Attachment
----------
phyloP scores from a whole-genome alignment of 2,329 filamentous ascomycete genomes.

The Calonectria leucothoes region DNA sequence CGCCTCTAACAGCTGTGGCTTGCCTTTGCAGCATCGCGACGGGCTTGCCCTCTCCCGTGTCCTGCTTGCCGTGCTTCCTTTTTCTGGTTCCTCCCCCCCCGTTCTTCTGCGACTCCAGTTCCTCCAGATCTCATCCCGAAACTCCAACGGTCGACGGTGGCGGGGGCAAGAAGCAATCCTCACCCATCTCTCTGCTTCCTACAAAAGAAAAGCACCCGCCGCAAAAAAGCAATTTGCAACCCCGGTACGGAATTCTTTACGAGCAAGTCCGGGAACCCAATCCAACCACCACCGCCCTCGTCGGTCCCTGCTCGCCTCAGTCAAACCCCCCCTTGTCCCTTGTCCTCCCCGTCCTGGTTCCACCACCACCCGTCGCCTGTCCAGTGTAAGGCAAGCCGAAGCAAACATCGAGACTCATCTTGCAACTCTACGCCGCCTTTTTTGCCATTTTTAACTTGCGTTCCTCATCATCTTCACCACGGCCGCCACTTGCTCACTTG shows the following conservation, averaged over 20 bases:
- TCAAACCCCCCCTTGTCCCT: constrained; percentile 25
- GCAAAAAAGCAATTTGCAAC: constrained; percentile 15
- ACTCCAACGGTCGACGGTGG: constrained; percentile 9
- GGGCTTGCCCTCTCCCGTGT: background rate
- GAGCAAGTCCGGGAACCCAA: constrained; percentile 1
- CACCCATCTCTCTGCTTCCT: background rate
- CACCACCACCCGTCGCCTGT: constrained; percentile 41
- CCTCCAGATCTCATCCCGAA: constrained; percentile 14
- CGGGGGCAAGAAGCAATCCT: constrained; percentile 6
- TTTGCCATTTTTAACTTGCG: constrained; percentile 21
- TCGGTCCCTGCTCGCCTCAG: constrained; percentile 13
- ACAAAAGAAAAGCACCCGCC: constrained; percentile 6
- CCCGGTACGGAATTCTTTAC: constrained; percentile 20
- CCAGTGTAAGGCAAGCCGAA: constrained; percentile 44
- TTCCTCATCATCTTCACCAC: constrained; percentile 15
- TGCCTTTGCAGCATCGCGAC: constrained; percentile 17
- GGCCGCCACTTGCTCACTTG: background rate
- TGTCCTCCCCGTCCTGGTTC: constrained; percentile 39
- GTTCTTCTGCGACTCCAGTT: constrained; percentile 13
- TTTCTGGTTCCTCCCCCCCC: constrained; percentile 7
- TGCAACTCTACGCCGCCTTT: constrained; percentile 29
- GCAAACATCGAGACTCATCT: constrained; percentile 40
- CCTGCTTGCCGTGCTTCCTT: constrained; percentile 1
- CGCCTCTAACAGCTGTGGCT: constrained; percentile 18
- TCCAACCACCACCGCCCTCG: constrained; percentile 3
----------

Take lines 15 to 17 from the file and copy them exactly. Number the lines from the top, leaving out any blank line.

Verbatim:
- CCCGGTACGGAATTCTTTAC: constrained; percentile 20
- CCAGTGTAAGGCAAGCCGAA: constrained; percentile 44
- TTCCTCATCATCTTCACCAC: constrained; percentile 15